UPDATE: Public Amendment 3 passed.
Virginia – Question 1
“If passed, Question 1 would take the power of congressional and state legislative redistricting out of the hands of the legislature and instead create a bipartisan, citizen-led commission and new rules to control the redistricting process.”
UPDATE: Question 1 passed.
In big wins for direct democracy, voters in Arkansas, Florida and North Dakota soundly defeated attempts to make it harder for citizens to either put questions on the ballot or to pass those questions. For some context, in Florida this win is important because in 2018 voters used direct democracy to pass a ballot measure that restored the right to vote to felons who completed their sentences. Some leaders have tried to block implementation of this social justice reform, including running this failed attempt to make it harder for grassroots organizers to mount successful ballot campaigns.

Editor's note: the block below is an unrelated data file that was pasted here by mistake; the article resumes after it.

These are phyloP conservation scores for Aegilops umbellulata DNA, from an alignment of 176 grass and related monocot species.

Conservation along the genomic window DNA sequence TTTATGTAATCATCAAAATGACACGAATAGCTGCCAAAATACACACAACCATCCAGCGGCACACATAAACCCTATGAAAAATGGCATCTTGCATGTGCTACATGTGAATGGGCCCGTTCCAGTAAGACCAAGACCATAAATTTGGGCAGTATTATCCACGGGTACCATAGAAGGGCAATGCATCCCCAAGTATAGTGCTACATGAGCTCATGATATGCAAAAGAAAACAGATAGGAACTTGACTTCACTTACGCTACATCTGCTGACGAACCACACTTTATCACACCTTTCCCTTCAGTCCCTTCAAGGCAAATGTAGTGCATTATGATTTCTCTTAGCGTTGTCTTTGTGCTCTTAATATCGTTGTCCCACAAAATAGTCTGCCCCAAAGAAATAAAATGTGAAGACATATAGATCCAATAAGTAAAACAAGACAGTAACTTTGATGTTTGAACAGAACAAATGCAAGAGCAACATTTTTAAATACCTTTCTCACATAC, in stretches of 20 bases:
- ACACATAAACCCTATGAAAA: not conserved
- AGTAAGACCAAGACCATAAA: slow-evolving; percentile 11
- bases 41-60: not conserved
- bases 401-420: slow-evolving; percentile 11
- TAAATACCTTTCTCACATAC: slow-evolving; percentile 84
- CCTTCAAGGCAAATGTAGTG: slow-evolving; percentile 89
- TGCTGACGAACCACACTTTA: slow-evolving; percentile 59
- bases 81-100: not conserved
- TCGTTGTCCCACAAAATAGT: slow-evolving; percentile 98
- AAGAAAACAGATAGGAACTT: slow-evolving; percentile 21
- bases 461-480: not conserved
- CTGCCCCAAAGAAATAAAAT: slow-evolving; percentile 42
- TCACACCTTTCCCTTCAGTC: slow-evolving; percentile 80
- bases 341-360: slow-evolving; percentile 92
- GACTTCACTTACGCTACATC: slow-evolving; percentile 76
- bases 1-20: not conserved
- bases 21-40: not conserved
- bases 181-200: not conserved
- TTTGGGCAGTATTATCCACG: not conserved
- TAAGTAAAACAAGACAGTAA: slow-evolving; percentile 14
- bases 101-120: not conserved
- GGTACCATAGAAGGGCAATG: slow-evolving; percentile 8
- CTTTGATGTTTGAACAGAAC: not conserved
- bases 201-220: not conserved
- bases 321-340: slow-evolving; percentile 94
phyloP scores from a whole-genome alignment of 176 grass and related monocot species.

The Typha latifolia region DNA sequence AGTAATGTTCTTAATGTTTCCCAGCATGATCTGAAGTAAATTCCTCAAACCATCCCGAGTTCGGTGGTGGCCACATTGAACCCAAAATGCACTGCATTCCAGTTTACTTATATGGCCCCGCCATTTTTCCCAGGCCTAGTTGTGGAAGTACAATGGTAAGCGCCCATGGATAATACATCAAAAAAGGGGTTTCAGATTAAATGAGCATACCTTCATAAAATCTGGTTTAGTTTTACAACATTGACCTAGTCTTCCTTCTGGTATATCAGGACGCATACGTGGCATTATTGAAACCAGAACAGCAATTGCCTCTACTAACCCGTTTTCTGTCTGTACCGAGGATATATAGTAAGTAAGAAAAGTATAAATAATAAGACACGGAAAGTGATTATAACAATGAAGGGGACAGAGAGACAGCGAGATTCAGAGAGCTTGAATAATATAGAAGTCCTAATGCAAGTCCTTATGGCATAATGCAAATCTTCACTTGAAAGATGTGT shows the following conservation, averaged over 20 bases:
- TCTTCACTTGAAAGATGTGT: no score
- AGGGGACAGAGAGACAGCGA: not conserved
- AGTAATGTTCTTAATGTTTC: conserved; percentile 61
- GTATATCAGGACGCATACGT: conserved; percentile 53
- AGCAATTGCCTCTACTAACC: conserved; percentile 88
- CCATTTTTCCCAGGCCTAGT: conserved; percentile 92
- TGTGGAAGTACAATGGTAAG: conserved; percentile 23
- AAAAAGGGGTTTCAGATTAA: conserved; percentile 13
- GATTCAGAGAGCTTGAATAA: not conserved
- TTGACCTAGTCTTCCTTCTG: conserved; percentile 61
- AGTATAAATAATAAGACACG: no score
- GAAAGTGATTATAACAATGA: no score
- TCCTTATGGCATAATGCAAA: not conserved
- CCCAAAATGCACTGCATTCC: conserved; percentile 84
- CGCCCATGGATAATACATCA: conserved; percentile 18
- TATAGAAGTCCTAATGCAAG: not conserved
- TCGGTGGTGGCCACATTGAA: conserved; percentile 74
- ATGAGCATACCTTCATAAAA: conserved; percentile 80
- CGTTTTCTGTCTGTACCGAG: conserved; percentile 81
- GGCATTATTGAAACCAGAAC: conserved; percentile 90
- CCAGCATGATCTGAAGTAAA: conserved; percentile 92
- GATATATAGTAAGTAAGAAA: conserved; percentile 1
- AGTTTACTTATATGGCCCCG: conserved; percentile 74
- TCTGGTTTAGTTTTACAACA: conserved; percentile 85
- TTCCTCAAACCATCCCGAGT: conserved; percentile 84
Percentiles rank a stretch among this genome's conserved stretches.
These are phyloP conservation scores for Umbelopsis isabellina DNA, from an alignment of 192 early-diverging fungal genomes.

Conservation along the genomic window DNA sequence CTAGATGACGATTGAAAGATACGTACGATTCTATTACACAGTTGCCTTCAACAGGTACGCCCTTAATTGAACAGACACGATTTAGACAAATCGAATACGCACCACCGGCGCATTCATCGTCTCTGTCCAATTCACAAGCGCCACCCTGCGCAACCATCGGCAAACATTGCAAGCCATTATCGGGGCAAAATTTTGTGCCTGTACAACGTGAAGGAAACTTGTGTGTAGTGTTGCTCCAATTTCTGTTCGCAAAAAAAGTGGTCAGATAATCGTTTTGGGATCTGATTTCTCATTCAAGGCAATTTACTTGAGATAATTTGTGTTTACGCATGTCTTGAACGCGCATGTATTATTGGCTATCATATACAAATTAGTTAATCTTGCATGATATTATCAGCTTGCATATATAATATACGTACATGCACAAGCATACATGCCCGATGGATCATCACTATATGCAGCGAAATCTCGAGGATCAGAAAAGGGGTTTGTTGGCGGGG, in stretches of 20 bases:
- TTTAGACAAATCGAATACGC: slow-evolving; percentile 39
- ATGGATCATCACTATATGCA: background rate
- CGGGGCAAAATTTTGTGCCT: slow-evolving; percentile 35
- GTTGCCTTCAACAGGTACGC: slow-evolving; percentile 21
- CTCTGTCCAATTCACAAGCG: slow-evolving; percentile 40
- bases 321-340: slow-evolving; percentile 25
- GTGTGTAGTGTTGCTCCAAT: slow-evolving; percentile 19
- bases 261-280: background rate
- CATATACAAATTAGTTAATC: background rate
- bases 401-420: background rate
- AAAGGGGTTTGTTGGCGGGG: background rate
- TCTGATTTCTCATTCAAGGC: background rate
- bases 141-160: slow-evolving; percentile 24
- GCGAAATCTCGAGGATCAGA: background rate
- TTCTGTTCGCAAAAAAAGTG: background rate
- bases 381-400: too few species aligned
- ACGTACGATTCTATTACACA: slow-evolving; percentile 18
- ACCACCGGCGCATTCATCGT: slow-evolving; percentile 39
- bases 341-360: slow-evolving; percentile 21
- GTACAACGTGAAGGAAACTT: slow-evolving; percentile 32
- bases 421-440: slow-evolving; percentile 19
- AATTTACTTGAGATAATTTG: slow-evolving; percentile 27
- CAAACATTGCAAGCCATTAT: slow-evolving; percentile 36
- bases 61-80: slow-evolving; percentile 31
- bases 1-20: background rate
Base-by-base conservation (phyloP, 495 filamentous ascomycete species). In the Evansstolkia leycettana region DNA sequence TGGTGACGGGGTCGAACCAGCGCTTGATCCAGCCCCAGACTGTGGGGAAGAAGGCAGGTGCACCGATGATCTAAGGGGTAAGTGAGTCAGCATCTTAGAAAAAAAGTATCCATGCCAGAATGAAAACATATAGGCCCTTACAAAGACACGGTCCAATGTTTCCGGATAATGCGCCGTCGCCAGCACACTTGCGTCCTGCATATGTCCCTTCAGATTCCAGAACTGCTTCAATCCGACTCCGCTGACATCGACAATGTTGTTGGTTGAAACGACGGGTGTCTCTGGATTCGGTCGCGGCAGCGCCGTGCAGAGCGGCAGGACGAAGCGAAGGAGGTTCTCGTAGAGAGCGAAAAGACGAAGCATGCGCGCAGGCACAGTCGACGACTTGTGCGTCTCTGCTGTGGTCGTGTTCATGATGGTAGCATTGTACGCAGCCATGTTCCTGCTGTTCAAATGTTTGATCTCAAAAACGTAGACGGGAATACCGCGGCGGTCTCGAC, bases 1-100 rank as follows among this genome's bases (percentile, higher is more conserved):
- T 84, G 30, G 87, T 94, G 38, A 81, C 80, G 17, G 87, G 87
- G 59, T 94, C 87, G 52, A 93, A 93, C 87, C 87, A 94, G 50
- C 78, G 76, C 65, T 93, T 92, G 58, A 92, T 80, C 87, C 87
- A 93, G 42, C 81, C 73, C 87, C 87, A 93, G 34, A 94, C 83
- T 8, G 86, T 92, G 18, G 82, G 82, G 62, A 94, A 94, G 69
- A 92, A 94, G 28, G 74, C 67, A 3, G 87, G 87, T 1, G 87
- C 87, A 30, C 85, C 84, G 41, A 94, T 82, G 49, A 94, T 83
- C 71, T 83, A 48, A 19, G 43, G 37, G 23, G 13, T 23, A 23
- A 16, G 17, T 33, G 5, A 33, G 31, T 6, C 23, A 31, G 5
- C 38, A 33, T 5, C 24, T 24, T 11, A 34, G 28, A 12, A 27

Arkansas – Amendment 3
“If passed, Amendment 3 would make it harder for Arkansas voters to collect petition signatures to put initiatives on the ballot. This is a cynical effort to silence the voices of Arkansasans and remove a check on the power of state politicians.”
UPDATE: Amendment 3 was defeated.
Florida – Amendment 4
“If passed, Amendment 4 would require voter-approved ballot initiatives be approved by voters in a second statewide vote to become effective. Florida law already requires a supermajority vote (60%) for a measure to pass; Amendment 4 would require a second statewide vote, making it far more difficult and expensive to advance constitutional amendments.”
UPDATE: Amendment 4 was defeated.
Learn More At Ballotpedia and NoNumber4.org (League of Women Voters of Florida website)
North Dakota – Measure 2
“If passed, Measure 2 would require any ballot measure passed by voters to be approved by the legislature. If the legislature does not approve the measure, the issue will be placed on the ballot again to become effective if approved by voters a second time.”
UPDATE: Measure 2 was defeated.